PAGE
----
Becca Montgomery, an elder from First Presbyterian Church, Tuscaloosa, Alabama, singing "Amazing Grace" for the farmers in Bayonnais gathered for an end-of-the-year celebration of their yard garden program.
“She gave from her heart. Now we need to give back from our hearts.” That was the response of Viljean Louis to a group of about 60 Haitian farmers after Becca Montgomery, an elder from First Presbyterian Church of Tuscaloosa, Ala., had provided them a beautiful rendition of “Amazing Grace.”
Together with Kristie Taylor and Liz Hubbard, Becca had spent three intense days with the folks from Bayonnais. The three tested their own limits, and some of their assumptions about what mission work really is. The culmination of the group’s visit was a joyful gathering organized by Viljean and other leaders on Wednesday, November 12th, to celebrate the organization’s yearlong work with the MPP-FONDAMA Yard Garden Program
I have been working with the yard garden program of the Peasant Movement of Papaye (MPP) since being sent to serve with MPP by PC(USA) World Missions in 2004. In 2012, I was offered the opportunity to extend what we had learned in MPP to other groups of organized farmers. The Bayonnais folk represent the fifth and latest organization where we have begun training and providing follow up through home visits.
With funding from Presbyterian Disaster Agency (PDA), MPP created this extended yard garden program in conjunction with FONDAMA (Hand in Hand Haiti Foundation), a network of Haitian grassroots organizations working together to address the root causes of hunger — mostly through campaigns of advocacy. FONDAMA is affiliated with the Presbyterian Hunger Program initiative, “Joining Hands.” Cindy Corell, from Staunton, Va., is the PCUSA mission co-worker serving with FONDAMA and she led the group that came to Bayonnais.
Most development projects involve some type of material input. That has become a fundamental expectation throughout most, if not all of Haiti. When a project begins, the first question “beneficiaries” normally ask is “What are we going to get from this?”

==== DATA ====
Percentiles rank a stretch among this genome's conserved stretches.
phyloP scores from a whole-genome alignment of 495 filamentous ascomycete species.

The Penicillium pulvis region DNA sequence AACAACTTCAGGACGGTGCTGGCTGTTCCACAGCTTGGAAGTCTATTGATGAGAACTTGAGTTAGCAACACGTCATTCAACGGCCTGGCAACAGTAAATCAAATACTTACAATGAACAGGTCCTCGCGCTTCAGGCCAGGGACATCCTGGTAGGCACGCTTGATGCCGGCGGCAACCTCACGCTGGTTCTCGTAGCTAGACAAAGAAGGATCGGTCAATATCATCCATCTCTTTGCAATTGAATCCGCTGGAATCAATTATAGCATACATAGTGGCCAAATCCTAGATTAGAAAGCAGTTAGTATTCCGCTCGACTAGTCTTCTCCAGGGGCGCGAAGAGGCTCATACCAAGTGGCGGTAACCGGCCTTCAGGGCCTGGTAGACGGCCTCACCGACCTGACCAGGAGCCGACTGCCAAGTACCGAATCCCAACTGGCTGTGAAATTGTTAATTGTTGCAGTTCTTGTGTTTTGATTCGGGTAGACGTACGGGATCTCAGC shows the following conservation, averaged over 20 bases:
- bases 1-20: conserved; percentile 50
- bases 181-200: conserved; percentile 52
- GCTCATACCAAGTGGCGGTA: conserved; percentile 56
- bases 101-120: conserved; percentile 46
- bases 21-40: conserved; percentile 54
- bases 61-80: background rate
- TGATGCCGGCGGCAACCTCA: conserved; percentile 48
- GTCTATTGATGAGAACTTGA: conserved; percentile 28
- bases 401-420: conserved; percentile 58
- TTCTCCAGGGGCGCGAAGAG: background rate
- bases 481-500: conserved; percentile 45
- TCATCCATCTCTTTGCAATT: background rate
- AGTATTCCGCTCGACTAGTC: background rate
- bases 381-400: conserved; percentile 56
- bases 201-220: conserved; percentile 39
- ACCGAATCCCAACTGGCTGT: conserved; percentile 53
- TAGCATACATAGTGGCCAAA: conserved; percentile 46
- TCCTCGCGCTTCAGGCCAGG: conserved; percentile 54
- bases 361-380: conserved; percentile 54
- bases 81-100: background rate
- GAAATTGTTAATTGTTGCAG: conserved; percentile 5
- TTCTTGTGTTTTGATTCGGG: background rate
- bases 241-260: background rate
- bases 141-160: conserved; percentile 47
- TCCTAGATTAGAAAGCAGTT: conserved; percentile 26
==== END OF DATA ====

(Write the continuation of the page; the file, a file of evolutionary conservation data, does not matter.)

But leaders of Mouvman Peyizan Bayonnais (MPB) and the new participants accepted a different paradigm. Instead of them asking us what the project would give them, we were the ones who challenged them. We asked “Are you committed to taking everything we share with you and pass it on? When you do ask something from us, are you willing to limit what you ask to the things that you can then pass on to others?”
They said, “Yes” and these past 12 or 13 months have shown to me that they really meant it.
When we provided ideas for finding their own seeds, rather than providing seeds, they said “thanks.” When we brought them red worms, instead of wheelbarrows, they said “thanks.” When we provided prizes for the participants who had transformed their yards the most, Notaire Philippe said, “We should be giving you the prize.”
When we asked them to define their vision for the program the other week, this is what the Bayonnais crew came up with: “We, the participants in the Yard Garden Program, want to produce an abundance of food in order to be healthy, so that we are not dependent on other people and so that we can live our lives where we were born. We also want to share our knowledge so that everyone in our communities can be part of the Yard Garden Program. In this way, there will be more people who trust the [Bayonnais] organization and they will support us when we need to make changes at every level of our society.”